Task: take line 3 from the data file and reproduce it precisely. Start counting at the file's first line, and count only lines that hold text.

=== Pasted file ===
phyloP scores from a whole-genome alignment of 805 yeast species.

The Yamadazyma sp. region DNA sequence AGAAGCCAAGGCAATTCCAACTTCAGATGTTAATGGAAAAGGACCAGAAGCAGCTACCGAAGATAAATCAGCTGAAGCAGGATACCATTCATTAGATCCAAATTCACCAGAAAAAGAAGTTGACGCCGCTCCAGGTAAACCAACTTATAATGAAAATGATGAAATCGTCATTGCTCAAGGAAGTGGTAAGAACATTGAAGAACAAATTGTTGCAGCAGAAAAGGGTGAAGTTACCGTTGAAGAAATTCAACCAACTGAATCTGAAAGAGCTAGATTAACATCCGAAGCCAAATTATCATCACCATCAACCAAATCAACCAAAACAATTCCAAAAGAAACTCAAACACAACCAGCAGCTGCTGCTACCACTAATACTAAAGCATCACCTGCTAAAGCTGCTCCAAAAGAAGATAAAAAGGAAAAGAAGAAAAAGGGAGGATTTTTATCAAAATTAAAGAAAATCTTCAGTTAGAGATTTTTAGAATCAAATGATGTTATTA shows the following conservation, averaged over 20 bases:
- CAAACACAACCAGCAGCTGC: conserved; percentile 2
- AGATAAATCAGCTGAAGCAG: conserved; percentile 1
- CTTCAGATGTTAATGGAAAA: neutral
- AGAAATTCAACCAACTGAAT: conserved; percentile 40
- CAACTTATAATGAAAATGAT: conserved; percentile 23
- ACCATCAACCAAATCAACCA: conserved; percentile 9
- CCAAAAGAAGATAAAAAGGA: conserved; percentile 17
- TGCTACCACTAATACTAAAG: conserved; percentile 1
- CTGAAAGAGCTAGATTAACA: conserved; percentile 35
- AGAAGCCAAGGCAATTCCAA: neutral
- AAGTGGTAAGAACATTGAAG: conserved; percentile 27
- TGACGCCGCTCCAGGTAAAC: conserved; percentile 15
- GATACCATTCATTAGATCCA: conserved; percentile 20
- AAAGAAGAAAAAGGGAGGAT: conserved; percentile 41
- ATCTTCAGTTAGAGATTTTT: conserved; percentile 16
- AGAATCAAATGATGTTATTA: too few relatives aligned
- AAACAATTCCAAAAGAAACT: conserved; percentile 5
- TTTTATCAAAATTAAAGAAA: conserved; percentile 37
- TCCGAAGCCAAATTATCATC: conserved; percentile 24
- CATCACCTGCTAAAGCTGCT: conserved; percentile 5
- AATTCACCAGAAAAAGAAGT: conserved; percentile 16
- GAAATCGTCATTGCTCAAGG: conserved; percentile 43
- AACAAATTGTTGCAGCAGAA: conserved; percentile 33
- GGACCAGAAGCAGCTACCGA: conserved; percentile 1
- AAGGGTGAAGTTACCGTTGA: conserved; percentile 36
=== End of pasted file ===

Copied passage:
- CAAACACAACCAGCAGCTGC: conserved; percentile 2